Subsequent Pertwees of this line made their names in TV and film. Son Roland and grandson Michael Pertwee were screen-writers; and grandson Jon Pertwee and cousin Bill Pertwee became well-known TV actors in the 1970’s, Jon in Dr. Who and Bill in Dad’s Army.
Canada. The Perthuis who left France for Canada kept their Perthuis spelling. Charles Perthuis arrived in the early 1690’s and became a prominent merchant in Quebec. His sons Joseph and Jean-Baptiste followed in their father’s footsteps but returned to France after the defeat to the English in 1763.
The descendants of Pierre Perthuis, a fur trader in Montreal, did stay. They moved south to Detroit and later as Pertuis to Arkansas when it was still a French trading outpost of colonial Louisiana. Pierre Pertuis there became Peter Pertuis.
Pertwee Surname Miscellany
French Perthuis. The English Pertwees have claimed their descent from the French family of Perthuis de Laillevault in Auxerre. The line in France has continued down until the present day. In more recent times, the head of the family was Comte Bernhard de Perthuis de Laillevault. He fought with the RAF during World War Two and became a distinguished painter of murals.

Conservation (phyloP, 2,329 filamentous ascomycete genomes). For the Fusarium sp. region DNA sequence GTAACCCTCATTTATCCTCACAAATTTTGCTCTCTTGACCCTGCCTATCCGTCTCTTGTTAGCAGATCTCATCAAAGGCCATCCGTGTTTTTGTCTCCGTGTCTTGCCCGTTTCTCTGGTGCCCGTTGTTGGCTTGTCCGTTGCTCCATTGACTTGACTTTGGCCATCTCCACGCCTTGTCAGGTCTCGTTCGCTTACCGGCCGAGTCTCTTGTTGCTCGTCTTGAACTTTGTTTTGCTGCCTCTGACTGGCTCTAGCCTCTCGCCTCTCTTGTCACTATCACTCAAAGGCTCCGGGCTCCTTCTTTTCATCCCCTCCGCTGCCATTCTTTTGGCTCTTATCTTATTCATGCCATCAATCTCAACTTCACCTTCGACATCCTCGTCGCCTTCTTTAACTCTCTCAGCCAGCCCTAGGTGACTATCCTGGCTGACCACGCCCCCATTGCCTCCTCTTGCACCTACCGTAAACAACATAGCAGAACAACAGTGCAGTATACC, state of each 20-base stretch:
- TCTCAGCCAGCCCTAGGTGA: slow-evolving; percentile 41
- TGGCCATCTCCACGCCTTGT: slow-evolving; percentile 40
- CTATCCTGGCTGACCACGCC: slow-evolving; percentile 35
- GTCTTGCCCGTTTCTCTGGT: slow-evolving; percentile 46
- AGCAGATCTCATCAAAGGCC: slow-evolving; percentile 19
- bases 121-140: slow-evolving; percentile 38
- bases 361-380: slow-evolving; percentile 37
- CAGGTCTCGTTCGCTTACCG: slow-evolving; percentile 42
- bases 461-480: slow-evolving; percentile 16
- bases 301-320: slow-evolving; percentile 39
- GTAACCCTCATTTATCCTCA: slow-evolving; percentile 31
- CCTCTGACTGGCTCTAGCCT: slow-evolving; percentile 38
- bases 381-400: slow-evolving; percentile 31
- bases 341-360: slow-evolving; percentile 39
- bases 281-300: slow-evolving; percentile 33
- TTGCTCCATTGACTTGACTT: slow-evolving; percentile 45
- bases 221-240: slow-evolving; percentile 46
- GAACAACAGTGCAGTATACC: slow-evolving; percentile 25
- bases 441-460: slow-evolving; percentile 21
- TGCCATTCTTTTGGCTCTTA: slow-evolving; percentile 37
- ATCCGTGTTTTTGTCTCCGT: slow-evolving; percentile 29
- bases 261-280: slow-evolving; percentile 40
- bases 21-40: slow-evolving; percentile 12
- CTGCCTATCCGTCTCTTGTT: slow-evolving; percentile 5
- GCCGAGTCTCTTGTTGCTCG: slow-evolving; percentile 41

Canon Arthur Pertwee and His Maritime Duties. Many a time Canon Pertwee would accompany crews in the roughest of weather or to stranded or wrecks of vessels.
On one occasion when they had tarried too long, the vicar himself took the spare oar and pulled like “one to the manner born.” On another occasion, when one of the deep sea vessels came in with her flag flying at half mast, it turned out that some of the crew were down with smallpox. The authorities could find no one willing to go on board to nurse the patients. The vicar knew of their sorry plight and urgent needs, however. After the doctor had visited the infected boat, he put off alone in his canoe and nursed the sufferers carefully through the night.
Oaklands House in Chelmsford. Chelmsford brewery had been started by the Wells family in the town in the 1790’s. Frederick Wells, a director of the company in the 1860’s, had Oaklands House built for him in the Italianate style by his brother-in-law Charles Pertwee. Charles Pertwee went on to design many of Chelmsford’s Victorian buildings, including a number of Congregational chapels and the Co-operative Building on Wells Street.